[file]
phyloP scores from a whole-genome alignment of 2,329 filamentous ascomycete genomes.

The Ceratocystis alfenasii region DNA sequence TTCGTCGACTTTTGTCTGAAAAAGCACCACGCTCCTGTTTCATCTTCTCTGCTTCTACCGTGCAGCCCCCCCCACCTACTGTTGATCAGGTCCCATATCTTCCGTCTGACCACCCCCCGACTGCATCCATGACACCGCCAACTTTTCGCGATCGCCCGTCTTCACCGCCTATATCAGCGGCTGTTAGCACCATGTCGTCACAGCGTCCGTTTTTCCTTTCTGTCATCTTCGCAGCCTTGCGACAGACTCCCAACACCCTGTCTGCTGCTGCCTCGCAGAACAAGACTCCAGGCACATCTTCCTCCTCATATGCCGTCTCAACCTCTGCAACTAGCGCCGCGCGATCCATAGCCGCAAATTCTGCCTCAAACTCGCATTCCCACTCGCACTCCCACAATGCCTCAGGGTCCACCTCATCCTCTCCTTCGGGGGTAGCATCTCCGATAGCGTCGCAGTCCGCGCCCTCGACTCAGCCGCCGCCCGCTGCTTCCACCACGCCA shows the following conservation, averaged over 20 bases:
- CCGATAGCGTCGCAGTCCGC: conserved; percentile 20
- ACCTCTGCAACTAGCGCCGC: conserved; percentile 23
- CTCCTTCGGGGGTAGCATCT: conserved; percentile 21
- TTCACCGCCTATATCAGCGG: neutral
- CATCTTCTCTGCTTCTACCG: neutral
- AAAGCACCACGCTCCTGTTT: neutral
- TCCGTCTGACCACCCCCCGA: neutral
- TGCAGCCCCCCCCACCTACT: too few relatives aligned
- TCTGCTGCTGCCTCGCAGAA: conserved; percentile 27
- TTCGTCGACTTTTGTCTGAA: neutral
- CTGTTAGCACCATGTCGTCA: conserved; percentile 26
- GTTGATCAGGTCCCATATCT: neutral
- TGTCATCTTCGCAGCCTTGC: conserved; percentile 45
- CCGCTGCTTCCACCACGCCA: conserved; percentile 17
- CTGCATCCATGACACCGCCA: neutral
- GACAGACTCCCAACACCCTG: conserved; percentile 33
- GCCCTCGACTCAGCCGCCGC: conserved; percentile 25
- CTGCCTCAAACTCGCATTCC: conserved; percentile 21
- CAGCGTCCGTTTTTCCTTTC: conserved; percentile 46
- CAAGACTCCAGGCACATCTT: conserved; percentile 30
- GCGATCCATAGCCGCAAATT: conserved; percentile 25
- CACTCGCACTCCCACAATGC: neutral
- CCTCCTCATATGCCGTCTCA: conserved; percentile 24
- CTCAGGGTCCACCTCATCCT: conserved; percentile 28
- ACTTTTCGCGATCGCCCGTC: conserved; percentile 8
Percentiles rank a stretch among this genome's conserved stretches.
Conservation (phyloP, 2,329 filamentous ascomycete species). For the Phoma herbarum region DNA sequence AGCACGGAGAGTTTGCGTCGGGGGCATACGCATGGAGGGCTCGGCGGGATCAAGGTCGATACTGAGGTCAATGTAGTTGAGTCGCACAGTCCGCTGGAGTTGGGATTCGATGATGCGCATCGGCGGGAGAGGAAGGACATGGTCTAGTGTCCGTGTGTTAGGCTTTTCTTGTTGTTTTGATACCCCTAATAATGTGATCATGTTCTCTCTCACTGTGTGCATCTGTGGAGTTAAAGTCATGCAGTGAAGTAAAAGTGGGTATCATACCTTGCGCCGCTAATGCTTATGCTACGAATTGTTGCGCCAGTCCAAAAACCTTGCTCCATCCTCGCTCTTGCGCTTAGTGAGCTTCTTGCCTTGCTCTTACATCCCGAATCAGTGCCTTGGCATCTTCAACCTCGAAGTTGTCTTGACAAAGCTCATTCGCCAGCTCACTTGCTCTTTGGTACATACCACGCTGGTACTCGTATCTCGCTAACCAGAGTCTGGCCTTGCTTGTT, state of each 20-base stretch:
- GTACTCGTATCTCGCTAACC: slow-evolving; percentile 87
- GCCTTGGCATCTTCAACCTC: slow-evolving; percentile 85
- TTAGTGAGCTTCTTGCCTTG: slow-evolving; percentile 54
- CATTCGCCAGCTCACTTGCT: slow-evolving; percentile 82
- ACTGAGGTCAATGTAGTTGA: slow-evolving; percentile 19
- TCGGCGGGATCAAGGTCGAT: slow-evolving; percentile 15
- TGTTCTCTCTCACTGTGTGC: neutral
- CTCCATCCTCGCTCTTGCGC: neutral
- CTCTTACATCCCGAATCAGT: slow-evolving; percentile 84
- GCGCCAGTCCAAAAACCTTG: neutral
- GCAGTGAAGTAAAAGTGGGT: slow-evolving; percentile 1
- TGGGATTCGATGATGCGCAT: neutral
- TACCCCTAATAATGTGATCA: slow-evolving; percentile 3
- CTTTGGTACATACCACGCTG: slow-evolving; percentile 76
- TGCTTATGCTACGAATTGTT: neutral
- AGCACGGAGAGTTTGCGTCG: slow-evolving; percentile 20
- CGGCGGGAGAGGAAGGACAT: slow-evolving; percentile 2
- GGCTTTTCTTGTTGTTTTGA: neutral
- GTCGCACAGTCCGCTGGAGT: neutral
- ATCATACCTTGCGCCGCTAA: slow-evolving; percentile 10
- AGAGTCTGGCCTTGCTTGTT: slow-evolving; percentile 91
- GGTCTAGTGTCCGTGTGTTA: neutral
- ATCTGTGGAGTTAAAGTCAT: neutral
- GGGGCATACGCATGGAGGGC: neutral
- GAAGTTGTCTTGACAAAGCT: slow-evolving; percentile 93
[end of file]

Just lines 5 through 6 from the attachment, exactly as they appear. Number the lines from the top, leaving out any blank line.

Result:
- CTCCTTCGGGGGTAGCATCT: conserved; percentile 21
- TTCACCGCCTATATCAGCGG: neutral